Golden Age (2007–2011) is CLOSED FOREVER. This site now functions as an archive. Thank you for your patronage.
Red Hook Journal
The Center for Curatorial Studies (CCS) at Bard recently launched Red Hook Journal, a web-based publication edited by Tirdad Zolghadr that aims to "discuss intelligent criteria through which curators can be held accountable by artists, audiences, and their own colleagues." Initiated in response to the rise of the curator, and the subsequent backlash to such a role, Red Hook Journal fills a critical space in the contemporary art discussion.
I was particularly amused by LA-based writer Bruce Hainley's column on composing a catalogue essay, an excerpt:
I was going to suggest that writers take back the liberties artists have for decades taken from them, but my iPad battery’s in the red, and, honestly, I’ve never met another writer—a person who tries to get words to warp space-time—who takes, for example, Lawrence Weiner seriously as a writer, although by the sheer number of publications dedicated to or by him you’d think he had contributed something to literature, to writing, as prepossessing as . . . Dave Eggers’. Graphic designers, absolutely, but not writers. There’s no liberty there to be taken, kids, that well’s run dry, which isn’t to say that the cold corpse of e. e. cummings doesn’t still cry comma tears.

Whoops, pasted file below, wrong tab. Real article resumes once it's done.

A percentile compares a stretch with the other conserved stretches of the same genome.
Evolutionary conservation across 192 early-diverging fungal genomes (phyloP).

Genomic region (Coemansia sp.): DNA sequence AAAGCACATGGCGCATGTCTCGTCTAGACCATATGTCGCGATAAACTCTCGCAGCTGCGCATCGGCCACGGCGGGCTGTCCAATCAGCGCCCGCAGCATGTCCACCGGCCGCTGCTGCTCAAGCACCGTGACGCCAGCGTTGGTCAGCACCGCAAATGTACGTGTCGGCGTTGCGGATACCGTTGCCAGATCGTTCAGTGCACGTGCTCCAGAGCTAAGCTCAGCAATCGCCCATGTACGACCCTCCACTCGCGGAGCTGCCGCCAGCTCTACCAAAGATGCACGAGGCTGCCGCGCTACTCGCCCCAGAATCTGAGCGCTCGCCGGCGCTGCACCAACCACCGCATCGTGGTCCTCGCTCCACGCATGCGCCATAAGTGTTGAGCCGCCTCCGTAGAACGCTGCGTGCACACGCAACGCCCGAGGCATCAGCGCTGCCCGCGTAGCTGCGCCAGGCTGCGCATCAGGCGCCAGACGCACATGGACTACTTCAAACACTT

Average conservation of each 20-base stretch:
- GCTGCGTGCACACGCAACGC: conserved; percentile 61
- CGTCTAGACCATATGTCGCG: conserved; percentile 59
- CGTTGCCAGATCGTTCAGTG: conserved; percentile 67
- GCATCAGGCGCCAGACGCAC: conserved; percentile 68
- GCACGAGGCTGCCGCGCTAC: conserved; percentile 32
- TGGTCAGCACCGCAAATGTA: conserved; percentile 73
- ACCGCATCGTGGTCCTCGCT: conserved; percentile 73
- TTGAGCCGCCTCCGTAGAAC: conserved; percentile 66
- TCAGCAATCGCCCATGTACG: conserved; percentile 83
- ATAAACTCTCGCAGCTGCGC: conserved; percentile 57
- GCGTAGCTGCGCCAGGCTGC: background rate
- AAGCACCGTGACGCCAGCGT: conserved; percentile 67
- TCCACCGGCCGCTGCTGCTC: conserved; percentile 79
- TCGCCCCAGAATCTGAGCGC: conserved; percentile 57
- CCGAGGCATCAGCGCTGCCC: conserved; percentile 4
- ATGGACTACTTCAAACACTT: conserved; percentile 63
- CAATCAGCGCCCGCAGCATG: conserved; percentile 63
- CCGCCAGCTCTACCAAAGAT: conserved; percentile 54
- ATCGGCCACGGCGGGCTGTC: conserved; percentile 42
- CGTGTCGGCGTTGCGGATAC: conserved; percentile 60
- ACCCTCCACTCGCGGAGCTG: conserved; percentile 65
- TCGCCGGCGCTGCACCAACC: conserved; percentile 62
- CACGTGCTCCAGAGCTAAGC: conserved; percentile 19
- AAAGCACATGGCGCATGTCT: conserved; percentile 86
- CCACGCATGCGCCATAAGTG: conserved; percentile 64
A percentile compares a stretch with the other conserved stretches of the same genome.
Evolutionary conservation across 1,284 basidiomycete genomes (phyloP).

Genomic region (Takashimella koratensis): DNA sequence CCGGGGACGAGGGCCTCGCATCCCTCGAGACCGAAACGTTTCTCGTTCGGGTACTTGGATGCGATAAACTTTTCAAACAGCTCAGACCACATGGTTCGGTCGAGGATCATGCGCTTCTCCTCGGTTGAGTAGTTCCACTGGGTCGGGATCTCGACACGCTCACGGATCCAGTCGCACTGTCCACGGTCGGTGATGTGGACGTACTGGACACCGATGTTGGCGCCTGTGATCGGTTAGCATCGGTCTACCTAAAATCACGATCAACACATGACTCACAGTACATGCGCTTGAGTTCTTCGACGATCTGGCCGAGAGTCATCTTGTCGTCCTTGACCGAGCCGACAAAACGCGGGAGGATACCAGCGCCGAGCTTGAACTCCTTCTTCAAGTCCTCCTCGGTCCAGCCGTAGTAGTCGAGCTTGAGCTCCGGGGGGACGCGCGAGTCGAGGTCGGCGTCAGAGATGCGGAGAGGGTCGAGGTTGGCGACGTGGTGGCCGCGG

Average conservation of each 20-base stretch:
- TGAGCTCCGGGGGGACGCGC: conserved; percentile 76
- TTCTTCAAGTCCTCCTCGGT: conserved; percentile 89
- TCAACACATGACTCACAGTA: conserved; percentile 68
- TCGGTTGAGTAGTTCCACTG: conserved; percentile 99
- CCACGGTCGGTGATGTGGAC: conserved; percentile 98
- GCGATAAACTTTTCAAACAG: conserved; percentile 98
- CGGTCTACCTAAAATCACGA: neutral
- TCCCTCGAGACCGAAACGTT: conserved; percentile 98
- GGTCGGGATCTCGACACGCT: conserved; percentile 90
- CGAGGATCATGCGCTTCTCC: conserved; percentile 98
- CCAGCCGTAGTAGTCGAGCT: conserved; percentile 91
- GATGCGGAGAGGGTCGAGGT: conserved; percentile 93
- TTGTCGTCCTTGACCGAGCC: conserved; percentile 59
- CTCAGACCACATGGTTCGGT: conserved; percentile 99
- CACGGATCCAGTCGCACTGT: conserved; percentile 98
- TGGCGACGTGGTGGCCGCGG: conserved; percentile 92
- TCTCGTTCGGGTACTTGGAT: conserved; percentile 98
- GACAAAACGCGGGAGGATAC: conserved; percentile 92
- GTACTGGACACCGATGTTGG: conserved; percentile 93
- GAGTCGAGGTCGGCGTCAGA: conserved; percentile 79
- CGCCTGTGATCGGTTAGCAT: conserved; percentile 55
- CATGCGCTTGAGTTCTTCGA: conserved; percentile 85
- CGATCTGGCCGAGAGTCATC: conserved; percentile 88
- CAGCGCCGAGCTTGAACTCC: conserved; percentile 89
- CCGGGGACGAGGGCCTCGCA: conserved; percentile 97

A Big Thank You
"So many people have helped me to come here to this night. Some of you are here, some are far away and some are even in Heaven. All of us have special ones who loved us into being. Would you just take, along with me, 10 seconds to think of the people who have helped you become who you are, those who cared about you and wanted what was best for you in life. 10 seconds, I'll watch the time. Whomever you've been thinking about, how pleased they must be to know the difference you feel they have made. You know they're kind of people television does well to offer our world. Special thanks to my family, my friends, and my co-workers in Public Broadcasting and Family Communications, and to this Academy for encouraging me, allowing me, all these years to be your neighbor. May God be with you. Thank you very much."
Thank you to our family, friends, collectors, visitors and everyone who we've had the pleasure to work with over the past 5 years. You are all incredible. Golden Age is nothing without you. Thank you for supporting us and believing in us. We're honored that we've gotten to enjoy the company of so many amazing people. We've got big plans for the future. Stay with us.
Marco K Braunschweiler & Martine Syms
David Hartt: Stray Light